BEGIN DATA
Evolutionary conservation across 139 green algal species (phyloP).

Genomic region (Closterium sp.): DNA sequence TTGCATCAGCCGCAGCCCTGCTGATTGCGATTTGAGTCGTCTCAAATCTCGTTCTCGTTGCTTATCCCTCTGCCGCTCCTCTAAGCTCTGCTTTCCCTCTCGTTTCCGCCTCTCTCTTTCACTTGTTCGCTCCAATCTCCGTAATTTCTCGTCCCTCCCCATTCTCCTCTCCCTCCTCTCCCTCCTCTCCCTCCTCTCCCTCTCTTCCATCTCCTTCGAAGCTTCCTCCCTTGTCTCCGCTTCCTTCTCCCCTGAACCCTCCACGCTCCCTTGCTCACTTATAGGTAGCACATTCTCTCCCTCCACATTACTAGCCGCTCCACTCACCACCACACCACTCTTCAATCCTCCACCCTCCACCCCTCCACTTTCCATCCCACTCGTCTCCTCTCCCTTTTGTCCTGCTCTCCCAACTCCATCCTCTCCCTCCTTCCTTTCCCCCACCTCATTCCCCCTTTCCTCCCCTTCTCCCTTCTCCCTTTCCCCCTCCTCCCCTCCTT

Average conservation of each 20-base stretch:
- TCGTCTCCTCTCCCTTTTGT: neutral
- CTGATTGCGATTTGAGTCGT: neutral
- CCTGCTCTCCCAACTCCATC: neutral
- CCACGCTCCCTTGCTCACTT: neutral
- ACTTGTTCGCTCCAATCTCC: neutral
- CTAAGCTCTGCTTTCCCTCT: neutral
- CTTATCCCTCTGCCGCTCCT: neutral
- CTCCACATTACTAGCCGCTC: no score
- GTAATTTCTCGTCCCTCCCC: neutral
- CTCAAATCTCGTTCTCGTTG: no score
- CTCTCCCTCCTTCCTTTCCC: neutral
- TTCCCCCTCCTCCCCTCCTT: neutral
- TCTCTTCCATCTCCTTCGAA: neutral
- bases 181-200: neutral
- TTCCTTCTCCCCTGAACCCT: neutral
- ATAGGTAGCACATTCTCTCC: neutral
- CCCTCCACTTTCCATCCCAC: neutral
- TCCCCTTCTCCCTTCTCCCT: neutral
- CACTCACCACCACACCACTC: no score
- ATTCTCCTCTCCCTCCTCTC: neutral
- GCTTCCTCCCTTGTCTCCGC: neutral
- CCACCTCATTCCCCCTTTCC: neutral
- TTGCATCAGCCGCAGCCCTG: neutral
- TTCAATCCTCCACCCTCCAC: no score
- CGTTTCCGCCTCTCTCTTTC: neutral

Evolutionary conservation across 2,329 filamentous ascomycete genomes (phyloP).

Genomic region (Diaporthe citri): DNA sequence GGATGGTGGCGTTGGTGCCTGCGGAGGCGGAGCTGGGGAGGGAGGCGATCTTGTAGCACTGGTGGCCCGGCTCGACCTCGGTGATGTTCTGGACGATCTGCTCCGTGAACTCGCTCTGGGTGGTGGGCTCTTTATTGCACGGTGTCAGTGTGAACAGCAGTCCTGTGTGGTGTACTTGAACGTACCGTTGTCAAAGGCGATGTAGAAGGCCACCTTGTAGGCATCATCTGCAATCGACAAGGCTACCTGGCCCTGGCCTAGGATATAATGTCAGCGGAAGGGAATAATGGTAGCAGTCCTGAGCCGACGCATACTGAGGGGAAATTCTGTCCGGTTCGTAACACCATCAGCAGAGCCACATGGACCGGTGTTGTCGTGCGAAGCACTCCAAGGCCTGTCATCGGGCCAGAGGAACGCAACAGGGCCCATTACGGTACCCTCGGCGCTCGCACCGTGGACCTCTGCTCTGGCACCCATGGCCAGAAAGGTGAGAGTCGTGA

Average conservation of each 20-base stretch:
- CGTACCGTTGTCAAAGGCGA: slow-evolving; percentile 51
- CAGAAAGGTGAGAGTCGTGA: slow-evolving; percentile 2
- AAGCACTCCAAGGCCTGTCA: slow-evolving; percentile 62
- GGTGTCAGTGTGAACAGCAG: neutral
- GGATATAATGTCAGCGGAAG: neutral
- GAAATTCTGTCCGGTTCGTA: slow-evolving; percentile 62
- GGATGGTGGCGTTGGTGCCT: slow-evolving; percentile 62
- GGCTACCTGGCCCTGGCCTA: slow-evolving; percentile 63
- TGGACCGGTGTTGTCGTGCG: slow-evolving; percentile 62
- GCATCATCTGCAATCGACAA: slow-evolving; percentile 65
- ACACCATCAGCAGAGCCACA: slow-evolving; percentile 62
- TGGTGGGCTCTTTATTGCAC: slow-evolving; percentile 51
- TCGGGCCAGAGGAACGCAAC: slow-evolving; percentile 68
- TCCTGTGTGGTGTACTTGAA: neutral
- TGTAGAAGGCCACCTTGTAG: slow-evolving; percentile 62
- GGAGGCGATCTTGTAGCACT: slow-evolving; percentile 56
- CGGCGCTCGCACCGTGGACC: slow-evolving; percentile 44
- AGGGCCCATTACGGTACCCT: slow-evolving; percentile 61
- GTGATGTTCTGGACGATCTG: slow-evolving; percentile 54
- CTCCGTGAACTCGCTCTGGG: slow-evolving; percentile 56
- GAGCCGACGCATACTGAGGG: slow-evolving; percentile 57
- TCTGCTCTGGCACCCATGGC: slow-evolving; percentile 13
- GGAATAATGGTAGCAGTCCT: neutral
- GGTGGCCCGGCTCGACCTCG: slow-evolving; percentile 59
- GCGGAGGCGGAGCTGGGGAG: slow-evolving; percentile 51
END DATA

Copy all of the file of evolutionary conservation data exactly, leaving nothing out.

Evolutionary conservation across 139 green algal species (phyloP).

Genomic region (Closterium sp.): DNA sequence TTGCATCAGCCGCAGCCCTGCTGATTGCGATTTGAGTCGTCTCAAATCTCGTTCTCGTTGCTTATCCCTCTGCCGCTCCTCTAAGCTCTGCTTTCCCTCTCGTTTCCGCCTCTCTCTTTCACTTGTTCGCTCCAATCTCCGTAATTTCTCGTCCCTCCCCATTCTCCTCTCCCTCCTCTCCCTCCTCTCCCTCCTCTCCCTCTCTTCCATCTCCTTCGAAGCTTCCTCCCTTGTCTCCGCTTCCTTCTCCCCTGAACCCTCCACGCTCCCTTGCTCACTTATAGGTAGCACATTCTCTCCCTCCACATTACTAGCCGCTCCACTCACCACCACACCACTCTTCAATCCTCCACCCTCCACCCCTCCACTTTCCATCCCACTCGTCTCCTCTCCCTTTTGTCCTGCTCTCCCAACTCCATCCTCTCCCTCCTTCCTTTCCCCCACCTCATTCCCCCTTTCCTCCCCTTCTCCCTTCTCCCTTTCCCCCTCCTCCCCTCCTT

Average conservation of each 20-base stretch:
- TCGTCTCCTCTCCCTTTTGT: neutral
- CTGATTGCGATTTGAGTCGT: neutral
- CCTGCTCTCCCAACTCCATC: neutral
- CCACGCTCCCTTGCTCACTT: neutral
- ACTTGTTCGCTCCAATCTCC: neutral
- CTAAGCTCTGCTTTCCCTCT: neutral
- CTTATCCCTCTGCCGCTCCT: neutral
- CTCCACATTACTAGCCGCTC: no score
- GTAATTTCTCGTCCCTCCCC: neutral
- CTCAAATCTCGTTCTCGTTG: no score
- CTCTCCCTCCTTCCTTTCCC: neutral
- TTCCCCCTCCTCCCCTCCTT: neutral
- TCTCTTCCATCTCCTTCGAA: neutral
- bases 181-200: neutral
- TTCCTTCTCCCCTGAACCCT: neutral
- ATAGGTAGCACATTCTCTCC: neutral
- CCCTCCACTTTCCATCCCAC: neutral
- TCCCCTTCTCCCTTCTCCCT: neutral
- CACTCACCACCACACCACTC: no score
- ATTCTCCTCTCCCTCCTCTC: neutral
- GCTTCCTCCCTTGTCTCCGC: neutral
- CCACCTCATTCCCCCTTTCC: neutral
- TTGCATCAGCCGCAGCCCTG: neutral
- TTCAATCCTCCACCCTCCAC: no score
- CGTTTCCGCCTCTCTCTTTC: neutral

Evolutionary conservation across 2,329 filamentous ascomycete genomes (phyloP).

Genomic region (Diaporthe citri): DNA sequence GGATGGTGGCGTTGGTGCCTGCGGAGGCGGAGCTGGGGAGGGAGGCGATCTTGTAGCACTGGTGGCCCGGCTCGACCTCGGTGATGTTCTGGACGATCTGCTCCGTGAACTCGCTCTGGGTGGTGGGCTCTTTATTGCACGGTGTCAGTGTGAACAGCAGTCCTGTGTGGTGTACTTGAACGTACCGTTGTCAAAGGCGATGTAGAAGGCCACCTTGTAGGCATCATCTGCAATCGACAAGGCTACCTGGCCCTGGCCTAGGATATAATGTCAGCGGAAGGGAATAATGGTAGCAGTCCTGAGCCGACGCATACTGAGGGGAAATTCTGTCCGGTTCGTAACACCATCAGCAGAGCCACATGGACCGGTGTTGTCGTGCGAAGCACTCCAAGGCCTGTCATCGGGCCAGAGGAACGCAACAGGGCCCATTACGGTACCCTCGGCGCTCGCACCGTGGACCTCTGCTCTGGCACCCATGGCCAGAAAGGTGAGAGTCGTGA

Average conservation of each 20-base stretch:
- CGTACCGTTGTCAAAGGCGA: slow-evolving; percentile 51
- CAGAAAGGTGAGAGTCGTGA: slow-evolving; percentile 2
- AAGCACTCCAAGGCCTGTCA: slow-evolving; percentile 62
- GGTGTCAGTGTGAACAGCAG: neutral
- GGATATAATGTCAGCGGAAG: neutral
- GAAATTCTGTCCGGTTCGTA: slow-evolving; percentile 62
- GGATGGTGGCGTTGGTGCCT: slow-evolving; percentile 62
- GGCTACCTGGCCCTGGCCTA: slow-evolving; percentile 63
- TGGACCGGTGTTGTCGTGCG: slow-evolving; percentile 62
- GCATCATCTGCAATCGACAA: slow-evolving; percentile 65
- ACACCATCAGCAGAGCCACA: slow-evolving; percentile 62
- TGGTGGGCTCTTTATTGCAC: slow-evolving; percentile 51
- TCGGGCCAGAGGAACGCAAC: slow-evolving; percentile 68
- TCCTGTGTGGTGTACTTGAA: neutral
- TGTAGAAGGCCACCTTGTAG: slow-evolving; percentile 62
- GGAGGCGATCTTGTAGCACT: slow-evolving; percentile 56
- CGGCGCTCGCACCGTGGACC: slow-evolving; percentile 44
- AGGGCCCATTACGGTACCCT: slow-evolving; percentile 61
- GTGATGTTCTGGACGATCTG: slow-evolving; percentile 54
- CTCCGTGAACTCGCTCTGGG: slow-evolving; percentile 56
- GAGCCGACGCATACTGAGGG: slow-evolving; percentile 57
- TCTGCTCTGGCACCCATGGC: slow-evolving; percentile 13
- GGAATAATGGTAGCAGTCCT: neutral
- GGTGGCCCGGCTCGACCTCG: slow-evolving; percentile 59
- GCGGAGGCGGAGCTGGGGAG: slow-evolving; percentile 51